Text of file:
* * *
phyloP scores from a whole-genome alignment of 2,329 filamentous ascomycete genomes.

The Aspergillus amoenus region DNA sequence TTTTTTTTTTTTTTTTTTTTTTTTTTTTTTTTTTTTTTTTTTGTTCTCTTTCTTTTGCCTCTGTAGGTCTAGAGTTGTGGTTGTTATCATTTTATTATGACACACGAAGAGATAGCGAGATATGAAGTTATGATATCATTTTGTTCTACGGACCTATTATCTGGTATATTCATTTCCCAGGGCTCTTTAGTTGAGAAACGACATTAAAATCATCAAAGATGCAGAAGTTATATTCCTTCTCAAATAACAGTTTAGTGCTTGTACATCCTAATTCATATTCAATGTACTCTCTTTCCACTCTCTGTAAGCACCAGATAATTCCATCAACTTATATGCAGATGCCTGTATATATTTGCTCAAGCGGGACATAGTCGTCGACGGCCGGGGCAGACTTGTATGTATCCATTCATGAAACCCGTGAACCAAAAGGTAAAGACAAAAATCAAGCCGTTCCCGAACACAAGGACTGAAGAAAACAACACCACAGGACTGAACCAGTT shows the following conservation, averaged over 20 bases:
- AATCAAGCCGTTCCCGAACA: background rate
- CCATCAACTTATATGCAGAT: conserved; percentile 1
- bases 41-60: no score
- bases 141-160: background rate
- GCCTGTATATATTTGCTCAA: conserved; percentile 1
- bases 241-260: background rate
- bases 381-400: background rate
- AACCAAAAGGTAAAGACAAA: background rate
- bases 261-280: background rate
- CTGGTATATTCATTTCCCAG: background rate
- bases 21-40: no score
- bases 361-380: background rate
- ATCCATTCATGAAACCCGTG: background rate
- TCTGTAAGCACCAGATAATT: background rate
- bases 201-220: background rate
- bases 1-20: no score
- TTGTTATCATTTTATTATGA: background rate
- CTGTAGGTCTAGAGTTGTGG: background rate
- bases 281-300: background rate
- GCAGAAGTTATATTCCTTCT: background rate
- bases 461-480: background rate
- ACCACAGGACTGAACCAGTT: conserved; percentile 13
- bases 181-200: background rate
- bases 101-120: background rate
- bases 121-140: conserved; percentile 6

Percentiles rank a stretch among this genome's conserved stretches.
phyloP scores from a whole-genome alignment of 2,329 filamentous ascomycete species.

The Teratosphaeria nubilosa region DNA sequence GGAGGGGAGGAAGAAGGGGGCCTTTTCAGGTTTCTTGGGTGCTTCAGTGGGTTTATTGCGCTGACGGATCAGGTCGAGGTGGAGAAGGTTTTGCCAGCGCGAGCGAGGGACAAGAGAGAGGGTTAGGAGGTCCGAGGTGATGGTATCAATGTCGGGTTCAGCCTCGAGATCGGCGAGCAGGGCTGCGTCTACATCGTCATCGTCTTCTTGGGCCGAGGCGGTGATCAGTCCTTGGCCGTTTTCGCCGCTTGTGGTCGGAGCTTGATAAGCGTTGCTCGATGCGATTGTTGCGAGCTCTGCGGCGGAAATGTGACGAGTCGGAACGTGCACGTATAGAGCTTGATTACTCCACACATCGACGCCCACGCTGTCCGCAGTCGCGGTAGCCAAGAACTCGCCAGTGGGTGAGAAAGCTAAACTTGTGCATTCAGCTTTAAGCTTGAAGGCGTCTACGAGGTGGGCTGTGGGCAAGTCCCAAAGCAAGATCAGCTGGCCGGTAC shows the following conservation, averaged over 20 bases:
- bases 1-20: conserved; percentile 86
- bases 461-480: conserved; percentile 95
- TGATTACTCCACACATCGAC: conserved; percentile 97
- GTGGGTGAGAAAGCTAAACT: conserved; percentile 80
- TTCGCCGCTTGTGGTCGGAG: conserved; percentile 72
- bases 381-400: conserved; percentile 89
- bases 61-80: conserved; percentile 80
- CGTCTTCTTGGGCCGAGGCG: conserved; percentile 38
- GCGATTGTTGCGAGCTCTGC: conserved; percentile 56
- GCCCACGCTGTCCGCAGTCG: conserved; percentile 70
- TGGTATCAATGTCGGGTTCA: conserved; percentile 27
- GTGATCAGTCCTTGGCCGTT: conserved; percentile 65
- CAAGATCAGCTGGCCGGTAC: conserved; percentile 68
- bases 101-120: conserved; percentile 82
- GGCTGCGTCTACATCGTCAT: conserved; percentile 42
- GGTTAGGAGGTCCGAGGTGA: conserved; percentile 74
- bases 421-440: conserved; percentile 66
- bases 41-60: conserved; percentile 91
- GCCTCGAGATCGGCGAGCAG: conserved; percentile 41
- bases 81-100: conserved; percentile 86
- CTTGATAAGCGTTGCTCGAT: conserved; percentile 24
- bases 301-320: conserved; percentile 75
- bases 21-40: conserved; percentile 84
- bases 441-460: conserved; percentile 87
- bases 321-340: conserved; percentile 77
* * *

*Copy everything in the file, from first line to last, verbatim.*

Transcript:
phyloP scores from a whole-genome alignment of 2,329 filamentous ascomycete genomes.

The Aspergillus amoenus region DNA sequence TTTTTTTTTTTTTTTTTTTTTTTTTTTTTTTTTTTTTTTTTTGTTCTCTTTCTTTTGCCTCTGTAGGTCTAGAGTTGTGGTTGTTATCATTTTATTATGACACACGAAGAGATAGCGAGATATGAAGTTATGATATCATTTTGTTCTACGGACCTATTATCTGGTATATTCATTTCCCAGGGCTCTTTAGTTGAGAAACGACATTAAAATCATCAAAGATGCAGAAGTTATATTCCTTCTCAAATAACAGTTTAGTGCTTGTACATCCTAATTCATATTCAATGTACTCTCTTTCCACTCTCTGTAAGCACCAGATAATTCCATCAACTTATATGCAGATGCCTGTATATATTTGCTCAAGCGGGACATAGTCGTCGACGGCCGGGGCAGACTTGTATGTATCCATTCATGAAACCCGTGAACCAAAAGGTAAAGACAAAAATCAAGCCGTTCCCGAACACAAGGACTGAAGAAAACAACACCACAGGACTGAACCAGTT shows the following conservation, averaged over 20 bases:
- AATCAAGCCGTTCCCGAACA: background rate
- CCATCAACTTATATGCAGAT: conserved; percentile 1
- bases 41-60: no score
- bases 141-160: background rate
- GCCTGTATATATTTGCTCAA: conserved; percentile 1
- bases 241-260: background rate
- bases 381-400: background rate
- AACCAAAAGGTAAAGACAAA: background rate
- bases 261-280: background rate
- CTGGTATATTCATTTCCCAG: background rate
- bases 21-40: no score
- bases 361-380: background rate
- ATCCATTCATGAAACCCGTG: background rate
- TCTGTAAGCACCAGATAATT: background rate
- bases 201-220: background rate
- bases 1-20: no score
- TTGTTATCATTTTATTATGA: background rate
- CTGTAGGTCTAGAGTTGTGG: background rate
- bases 281-300: background rate
- GCAGAAGTTATATTCCTTCT: background rate
- bases 461-480: background rate
- ACCACAGGACTGAACCAGTT: conserved; percentile 13
- bases 181-200: background rate
- bases 101-120: background rate
- bases 121-140: conserved; percentile 6

Percentiles rank a stretch among this genome's conserved stretches.
phyloP scores from a whole-genome alignment of 2,329 filamentous ascomycete species.

The Teratosphaeria nubilosa region DNA sequence GGAGGGGAGGAAGAAGGGGGCCTTTTCAGGTTTCTTGGGTGCTTCAGTGGGTTTATTGCGCTGACGGATCAGGTCGAGGTGGAGAAGGTTTTGCCAGCGCGAGCGAGGGACAAGAGAGAGGGTTAGGAGGTCCGAGGTGATGGTATCAATGTCGGGTTCAGCCTCGAGATCGGCGAGCAGGGCTGCGTCTACATCGTCATCGTCTTCTTGGGCCGAGGCGGTGATCAGTCCTTGGCCGTTTTCGCCGCTTGTGGTCGGAGCTTGATAAGCGTTGCTCGATGCGATTGTTGCGAGCTCTGCGGCGGAAATGTGACGAGTCGGAACGTGCACGTATAGAGCTTGATTACTCCACACATCGACGCCCACGCTGTCCGCAGTCGCGGTAGCCAAGAACTCGCCAGTGGGTGAGAAAGCTAAACTTGTGCATTCAGCTTTAAGCTTGAAGGCGTCTACGAGGTGGGCTGTGGGCAAGTCCCAAAGCAAGATCAGCTGGCCGGTAC shows the following conservation, averaged over 20 bases:
- bases 1-20: conserved; percentile 86
- bases 461-480: conserved; percentile 95
- TGATTACTCCACACATCGAC: conserved; percentile 97
- GTGGGTGAGAAAGCTAAACT: conserved; percentile 80
- TTCGCCGCTTGTGGTCGGAG: conserved; percentile 72
- bases 381-400: conserved; percentile 89
- bases 61-80: conserved; percentile 80
- CGTCTTCTTGGGCCGAGGCG: conserved; percentile 38
- GCGATTGTTGCGAGCTCTGC: conserved; percentile 56
- GCCCACGCTGTCCGCAGTCG: conserved; percentile 70
- TGGTATCAATGTCGGGTTCA: conserved; percentile 27
- GTGATCAGTCCTTGGCCGTT: conserved; percentile 65
- CAAGATCAGCTGGCCGGTAC: conserved; percentile 68
- bases 101-120: conserved; percentile 82
- GGCTGCGTCTACATCGTCAT: conserved; percentile 42
- GGTTAGGAGGTCCGAGGTGA: conserved; percentile 74
- bases 421-440: conserved; percentile 66
- bases 41-60: conserved; percentile 91
- GCCTCGAGATCGGCGAGCAG: conserved; percentile 41
- bases 81-100: conserved; percentile 86
- CTTGATAAGCGTTGCTCGAT: conserved; percentile 24
- bases 301-320: conserved; percentile 75
- bases 21-40: conserved; percentile 84
- bases 441-460: conserved; percentile 87
- bases 321-340: conserved; percentile 77